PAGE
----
Maryland Gov. Larry Hogan sits on board a magnetic-levitation (maglev) train at the Yamanashi Maglev Test Track in Japan in June. (Ko Sasaki/For The Washington Post)

The U.S. Transportation Department has awarded nearly $28 million to conduct studies on building a high-speed rail line that would carry passengers between Washington and Baltimore in about 15 minutes, according to Maryland officials.

The money will support ­private-sector efforts to bring magnetic-levitation trains to the region as part of a larger vision for building a maglev system along the Northeast Corridor.

Maryland’s Department of Transportation and the state’s Economic Development Corporation applied for the federal funds in April, with an understanding that the Japanese government and Baltimore-
Washington Rapid Rail, a private group, would provide significant investments for the project.

“The ability to travel between Baltimore and Washington, D.C., in only 15 minutes will be absolutely transformative, not just for these two cities, but for our entire state,” Gov. Larry Hogan (R) said in a statement.

Japan is one of the first countries to develop and adopt maglev trains, which use magnetic forces to accelerate trains smoothly at speeds of up to 375 mph.

Hogan and Maryland Transportation Secretary Pete K. Rahn rode Japan’s 27-mile Yamanashi maglev line during a trade mission in Asia this past spring, promising afterward that they would work to bring the technology to the state.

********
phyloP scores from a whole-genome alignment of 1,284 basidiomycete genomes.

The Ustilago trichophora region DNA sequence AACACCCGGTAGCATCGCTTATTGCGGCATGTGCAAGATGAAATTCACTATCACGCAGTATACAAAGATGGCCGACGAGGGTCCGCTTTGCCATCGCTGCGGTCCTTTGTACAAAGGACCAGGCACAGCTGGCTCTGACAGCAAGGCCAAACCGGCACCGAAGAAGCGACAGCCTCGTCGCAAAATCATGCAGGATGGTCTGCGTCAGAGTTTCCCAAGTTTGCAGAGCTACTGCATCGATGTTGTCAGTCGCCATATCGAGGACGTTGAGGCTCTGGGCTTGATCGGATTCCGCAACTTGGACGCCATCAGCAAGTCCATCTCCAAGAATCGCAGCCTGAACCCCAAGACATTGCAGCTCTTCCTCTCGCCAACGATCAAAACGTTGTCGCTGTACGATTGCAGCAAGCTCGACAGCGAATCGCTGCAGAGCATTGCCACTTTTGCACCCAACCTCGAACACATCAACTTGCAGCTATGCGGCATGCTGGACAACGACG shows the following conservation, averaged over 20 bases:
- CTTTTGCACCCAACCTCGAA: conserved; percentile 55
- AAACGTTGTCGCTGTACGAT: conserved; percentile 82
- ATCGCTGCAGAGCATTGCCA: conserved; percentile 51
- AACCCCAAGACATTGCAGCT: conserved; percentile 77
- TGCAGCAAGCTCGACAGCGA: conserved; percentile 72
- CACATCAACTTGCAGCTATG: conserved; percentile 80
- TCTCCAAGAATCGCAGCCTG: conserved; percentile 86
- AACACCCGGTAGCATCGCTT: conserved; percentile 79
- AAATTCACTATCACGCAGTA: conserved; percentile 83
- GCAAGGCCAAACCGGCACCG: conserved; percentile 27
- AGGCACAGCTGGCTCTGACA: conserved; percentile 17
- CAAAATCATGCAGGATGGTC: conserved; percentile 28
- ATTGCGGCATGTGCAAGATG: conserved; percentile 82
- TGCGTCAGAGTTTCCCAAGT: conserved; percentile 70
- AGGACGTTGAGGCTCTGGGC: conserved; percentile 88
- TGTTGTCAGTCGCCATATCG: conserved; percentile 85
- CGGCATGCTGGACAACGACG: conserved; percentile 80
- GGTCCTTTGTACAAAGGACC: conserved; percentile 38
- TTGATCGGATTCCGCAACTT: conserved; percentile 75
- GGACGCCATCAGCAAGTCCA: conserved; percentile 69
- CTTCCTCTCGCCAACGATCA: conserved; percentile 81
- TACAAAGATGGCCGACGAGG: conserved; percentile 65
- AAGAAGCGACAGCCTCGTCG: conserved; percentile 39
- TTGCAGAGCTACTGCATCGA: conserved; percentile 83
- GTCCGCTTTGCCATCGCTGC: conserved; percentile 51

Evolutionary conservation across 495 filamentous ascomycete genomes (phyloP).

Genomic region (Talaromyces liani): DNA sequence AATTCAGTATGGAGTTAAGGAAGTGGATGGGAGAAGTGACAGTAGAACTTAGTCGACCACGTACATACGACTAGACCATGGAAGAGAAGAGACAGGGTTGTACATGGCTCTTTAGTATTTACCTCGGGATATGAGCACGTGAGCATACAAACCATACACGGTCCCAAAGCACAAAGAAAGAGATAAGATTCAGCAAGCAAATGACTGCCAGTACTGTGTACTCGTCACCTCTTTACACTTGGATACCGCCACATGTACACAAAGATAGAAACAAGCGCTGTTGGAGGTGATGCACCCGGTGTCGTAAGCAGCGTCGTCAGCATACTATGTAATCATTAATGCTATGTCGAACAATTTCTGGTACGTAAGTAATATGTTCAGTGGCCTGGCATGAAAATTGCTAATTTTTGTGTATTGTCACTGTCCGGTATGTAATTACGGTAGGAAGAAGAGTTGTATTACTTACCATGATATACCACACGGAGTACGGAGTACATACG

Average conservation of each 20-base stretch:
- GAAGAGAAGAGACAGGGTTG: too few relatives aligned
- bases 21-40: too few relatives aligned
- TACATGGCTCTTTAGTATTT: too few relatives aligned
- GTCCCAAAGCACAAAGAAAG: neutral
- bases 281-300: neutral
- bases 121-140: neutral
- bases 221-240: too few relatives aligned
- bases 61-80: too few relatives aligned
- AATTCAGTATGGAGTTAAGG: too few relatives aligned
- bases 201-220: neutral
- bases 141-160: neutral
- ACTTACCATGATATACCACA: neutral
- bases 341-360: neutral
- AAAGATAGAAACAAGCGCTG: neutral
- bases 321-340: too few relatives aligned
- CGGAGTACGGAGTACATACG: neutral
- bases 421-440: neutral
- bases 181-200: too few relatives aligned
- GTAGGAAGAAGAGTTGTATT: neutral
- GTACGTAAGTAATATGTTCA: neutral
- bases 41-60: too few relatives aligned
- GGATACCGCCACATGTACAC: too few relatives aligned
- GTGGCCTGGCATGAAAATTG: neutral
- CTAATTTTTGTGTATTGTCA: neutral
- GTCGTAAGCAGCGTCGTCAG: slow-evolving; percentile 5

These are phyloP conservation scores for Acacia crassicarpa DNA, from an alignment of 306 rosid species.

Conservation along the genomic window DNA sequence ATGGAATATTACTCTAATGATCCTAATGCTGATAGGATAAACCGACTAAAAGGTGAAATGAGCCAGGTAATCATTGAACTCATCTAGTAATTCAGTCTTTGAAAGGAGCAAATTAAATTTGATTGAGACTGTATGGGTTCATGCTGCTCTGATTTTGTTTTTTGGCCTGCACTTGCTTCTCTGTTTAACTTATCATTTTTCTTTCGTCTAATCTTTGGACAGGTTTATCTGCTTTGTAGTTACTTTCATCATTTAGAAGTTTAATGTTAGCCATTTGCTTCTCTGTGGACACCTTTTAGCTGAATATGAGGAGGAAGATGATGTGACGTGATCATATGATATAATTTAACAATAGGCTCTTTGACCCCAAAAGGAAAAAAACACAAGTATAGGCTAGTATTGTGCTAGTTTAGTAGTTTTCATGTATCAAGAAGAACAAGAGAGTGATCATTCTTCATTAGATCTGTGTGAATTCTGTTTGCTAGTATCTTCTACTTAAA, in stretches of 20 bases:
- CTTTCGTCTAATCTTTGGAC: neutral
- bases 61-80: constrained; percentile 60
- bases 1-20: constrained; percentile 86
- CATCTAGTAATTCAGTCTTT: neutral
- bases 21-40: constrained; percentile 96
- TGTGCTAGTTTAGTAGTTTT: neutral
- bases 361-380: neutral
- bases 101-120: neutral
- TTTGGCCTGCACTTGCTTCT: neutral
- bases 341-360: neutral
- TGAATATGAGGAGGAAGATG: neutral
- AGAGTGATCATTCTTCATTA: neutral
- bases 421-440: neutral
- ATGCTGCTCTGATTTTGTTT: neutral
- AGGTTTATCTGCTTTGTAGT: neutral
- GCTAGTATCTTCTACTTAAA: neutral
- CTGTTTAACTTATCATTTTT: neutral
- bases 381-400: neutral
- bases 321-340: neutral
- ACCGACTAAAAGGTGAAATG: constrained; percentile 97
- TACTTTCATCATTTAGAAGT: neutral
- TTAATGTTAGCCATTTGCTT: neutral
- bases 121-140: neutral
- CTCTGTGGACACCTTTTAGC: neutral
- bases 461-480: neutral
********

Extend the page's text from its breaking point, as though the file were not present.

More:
Building a 40-mile maglev line between Baltimore and Washington is expected to cost at least $10 billion.

According to media reports in Japan, the Japanese government has pledged $5 billion in financial backing for a Maryland line, and a Japanese train operator has said it would not charge licensing fees for the technology. The remaining funds would come from public and private sources.

Maryland requested $1.7 billion in federal funding for the maglev project in 2010, but the Federal Railroad Administration rejected the bid, declaring it “not ready.”

Japan has been promoting its maglev and other high-speed-train technology as part of a plan to bolster the nation’s economy, which is the world’s third-largest.

Prime Minister Shinzo Abe has pressed California to choose Japanese companies to build a $68 billion high-speed, non-maglev train system between Los Angeles and San Francisco.

Additionally, the country has tried to sell Japanese trains to Texas for a link between Dallas and Houston.

Kenichiro Sasae, the Japanese ambassador to the United States, applauded the funding announcement in a statement Saturday.

“Working with the United States Government, the State of Maryland and Baltimore-Washington Rapid Rail, we will prove that this cutting-edge Japanese technology will be a great asset to the busy Northeast Corridor,” he wrote.